Wednesday, June 1, 2016
Critter Tales: Saving Fogarty the Striped Bass
As Captain Dan Blount, captain of the M/V Alletta Morris, took hold of the massive trawling net, the Fogarty Elementary School third-graders accompanying him looked over the edge of the boat, eager to see what species they had gathered, and were quick to help haul in their catch. As they did so, they noticed a long fishing line tangled around their net and, thinking it was trash, went to work separating the debris. They knew from their lessons with Save The Bay that discarded lines and nets are harmful to sea creatures because of their tendency to tangle and trap fish, as they would soon see firsthand.
The line seemed to be carrying something—something thick and hefty. Was it a shark? A snapping turtle? The students and Captain Dan rushed to pull in the line, and to their surprise, a large striped bass was stuck on the tip of the hook. Right away, the students were smitten by their newfound “friend” and quickly named him Fogarty, in honor of their school. Amid the students’ excitement, Captain Dan could see that Fogarty was injured and thought, perhaps, Adam Kovarsky, manager and aquarist at
Save The Bay’s Exploration Center and Aquarium in Newport, might be able to save him. By a stroke of luck, Kovarsky had just installed a new 1500-gallon tank at the Exploration Center and Aquarium and it might be the perfect place for Fogarty to recover. So away they all went with Fogarty the Striped Bass, in search of a new home, improved health, and a way to show visitors one of the important fish of Narragansett Bay.
Also known as a striper, rockfish, and rock bass, the striped bass is the Rhode Island state fish and a prized migratory game fish in the Northeast for its strength, speed, beauty and hunting abilities. Striped bass are anadromous fish, undertaking a long migration southward along the Atlantic coast into the fresh waters of the Chesapeake Bay and Hudson River to spawn and then returning northward – into Narragansett Bay – in the warm summer months. In many ways, it’s one of Narragansett Bay’s top predators, feeding on everything from anchovies and eels, to herring and menhaden, to crustaceans and squid, and in doing so, it is integral to keeping balance in the ecosystem. Unfortunately, after rebounding from a critical decline in the 1970s, stocks of striped bass have been decreasing again since about 2006. The cause? A combination of overfishing, dwindling populations of prey fish for them to feed on, and effects of climate change and disease.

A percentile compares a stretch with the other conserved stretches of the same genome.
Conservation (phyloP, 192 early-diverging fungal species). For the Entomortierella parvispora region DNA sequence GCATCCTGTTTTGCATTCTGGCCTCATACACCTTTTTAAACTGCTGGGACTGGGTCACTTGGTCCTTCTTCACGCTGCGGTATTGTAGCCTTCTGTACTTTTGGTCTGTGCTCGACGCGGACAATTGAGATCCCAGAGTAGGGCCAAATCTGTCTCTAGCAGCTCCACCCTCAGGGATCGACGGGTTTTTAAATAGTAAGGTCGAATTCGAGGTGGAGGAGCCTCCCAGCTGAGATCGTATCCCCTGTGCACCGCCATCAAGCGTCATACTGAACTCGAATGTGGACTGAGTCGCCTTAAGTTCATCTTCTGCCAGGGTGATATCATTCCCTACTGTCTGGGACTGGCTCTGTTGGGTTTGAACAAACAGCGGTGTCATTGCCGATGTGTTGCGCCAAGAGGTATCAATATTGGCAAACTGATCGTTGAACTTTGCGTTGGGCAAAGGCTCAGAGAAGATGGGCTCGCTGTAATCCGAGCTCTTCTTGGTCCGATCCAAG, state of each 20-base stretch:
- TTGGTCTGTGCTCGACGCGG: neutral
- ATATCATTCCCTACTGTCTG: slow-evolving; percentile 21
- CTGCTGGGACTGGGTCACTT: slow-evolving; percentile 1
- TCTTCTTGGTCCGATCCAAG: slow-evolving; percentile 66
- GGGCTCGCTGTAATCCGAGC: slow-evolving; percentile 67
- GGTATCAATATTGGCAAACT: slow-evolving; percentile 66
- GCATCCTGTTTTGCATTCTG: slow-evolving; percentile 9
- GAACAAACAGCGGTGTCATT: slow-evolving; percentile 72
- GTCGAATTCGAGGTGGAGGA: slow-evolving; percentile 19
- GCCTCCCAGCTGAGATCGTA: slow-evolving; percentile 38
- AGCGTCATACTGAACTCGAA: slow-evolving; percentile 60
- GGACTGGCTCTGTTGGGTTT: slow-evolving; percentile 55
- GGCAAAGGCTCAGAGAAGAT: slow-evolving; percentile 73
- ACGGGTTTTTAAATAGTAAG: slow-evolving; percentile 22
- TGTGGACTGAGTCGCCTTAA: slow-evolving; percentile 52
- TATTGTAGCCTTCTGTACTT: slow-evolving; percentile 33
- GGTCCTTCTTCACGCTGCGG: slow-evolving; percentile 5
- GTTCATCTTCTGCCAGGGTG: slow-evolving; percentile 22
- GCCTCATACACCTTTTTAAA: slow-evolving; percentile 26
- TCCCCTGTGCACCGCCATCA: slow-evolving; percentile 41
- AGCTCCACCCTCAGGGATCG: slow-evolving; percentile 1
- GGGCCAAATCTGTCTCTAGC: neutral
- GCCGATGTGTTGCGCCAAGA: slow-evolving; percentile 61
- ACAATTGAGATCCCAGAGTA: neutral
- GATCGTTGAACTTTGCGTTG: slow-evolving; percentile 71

“He’s very laid back. He’s gotten a lot bigger since we rescued him, and he just loves hanging around and looking at visitors,” said Kovarsky. He wasn’t sure striper would be able to return to the wild, but Fogarty’s resilience is proving otherwise, and the aquarium manager expects that the big fish will be released back into the wild in the not-too-distant future.
As I peer into his tank, I try to imagine what Fogarty might be thinking as he looks out of his tank, watching visitors go by. Perhaps, “This place is comfortable, yes, and with so many sea robins, scup, and other fish I would normally see in my own natural habitat. The water is cold and fresh, and has a familiar taste, as though it was drawn right from the Bay. I’m a big fish here, literally. My visitors love me, and love to peek out and see their smiles of delight. I don’t know how long I’ll be here, but I’m healing, regaining my strength, and I’ll be the silver dart beneath the waters once again.”